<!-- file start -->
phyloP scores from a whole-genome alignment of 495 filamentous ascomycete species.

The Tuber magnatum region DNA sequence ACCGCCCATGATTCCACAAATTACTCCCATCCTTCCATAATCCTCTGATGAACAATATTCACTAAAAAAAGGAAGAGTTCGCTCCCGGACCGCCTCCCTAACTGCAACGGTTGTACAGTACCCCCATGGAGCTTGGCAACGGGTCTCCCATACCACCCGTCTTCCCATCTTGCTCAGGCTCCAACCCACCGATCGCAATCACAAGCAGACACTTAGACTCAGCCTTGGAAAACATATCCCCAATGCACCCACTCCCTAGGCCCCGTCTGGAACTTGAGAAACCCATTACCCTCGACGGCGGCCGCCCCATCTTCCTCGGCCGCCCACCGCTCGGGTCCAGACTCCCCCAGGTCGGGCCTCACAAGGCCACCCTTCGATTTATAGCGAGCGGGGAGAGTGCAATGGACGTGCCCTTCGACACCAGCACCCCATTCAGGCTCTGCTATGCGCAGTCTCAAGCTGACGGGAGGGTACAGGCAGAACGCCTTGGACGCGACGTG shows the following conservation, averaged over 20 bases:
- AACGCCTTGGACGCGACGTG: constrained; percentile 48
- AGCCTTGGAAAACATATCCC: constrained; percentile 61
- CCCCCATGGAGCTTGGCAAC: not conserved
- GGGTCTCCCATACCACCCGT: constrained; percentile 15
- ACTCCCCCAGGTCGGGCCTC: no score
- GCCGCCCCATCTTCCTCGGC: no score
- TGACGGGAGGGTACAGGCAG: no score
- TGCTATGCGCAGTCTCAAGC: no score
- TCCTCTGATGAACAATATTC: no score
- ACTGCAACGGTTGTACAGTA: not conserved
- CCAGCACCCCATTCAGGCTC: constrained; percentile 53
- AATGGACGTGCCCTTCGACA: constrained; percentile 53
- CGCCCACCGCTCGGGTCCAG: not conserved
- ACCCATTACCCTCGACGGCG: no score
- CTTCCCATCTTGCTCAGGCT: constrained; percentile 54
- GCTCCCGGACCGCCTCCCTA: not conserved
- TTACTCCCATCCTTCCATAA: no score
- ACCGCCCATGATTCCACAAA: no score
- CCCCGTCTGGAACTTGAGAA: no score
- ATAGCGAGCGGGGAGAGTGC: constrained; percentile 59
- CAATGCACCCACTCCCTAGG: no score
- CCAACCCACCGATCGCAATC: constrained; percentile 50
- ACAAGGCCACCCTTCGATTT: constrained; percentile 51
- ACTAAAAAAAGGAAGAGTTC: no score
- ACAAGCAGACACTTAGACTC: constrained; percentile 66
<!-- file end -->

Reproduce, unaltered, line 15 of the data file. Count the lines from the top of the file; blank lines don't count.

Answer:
- CGCCCACCGCTCGGGTCCAG: not conserved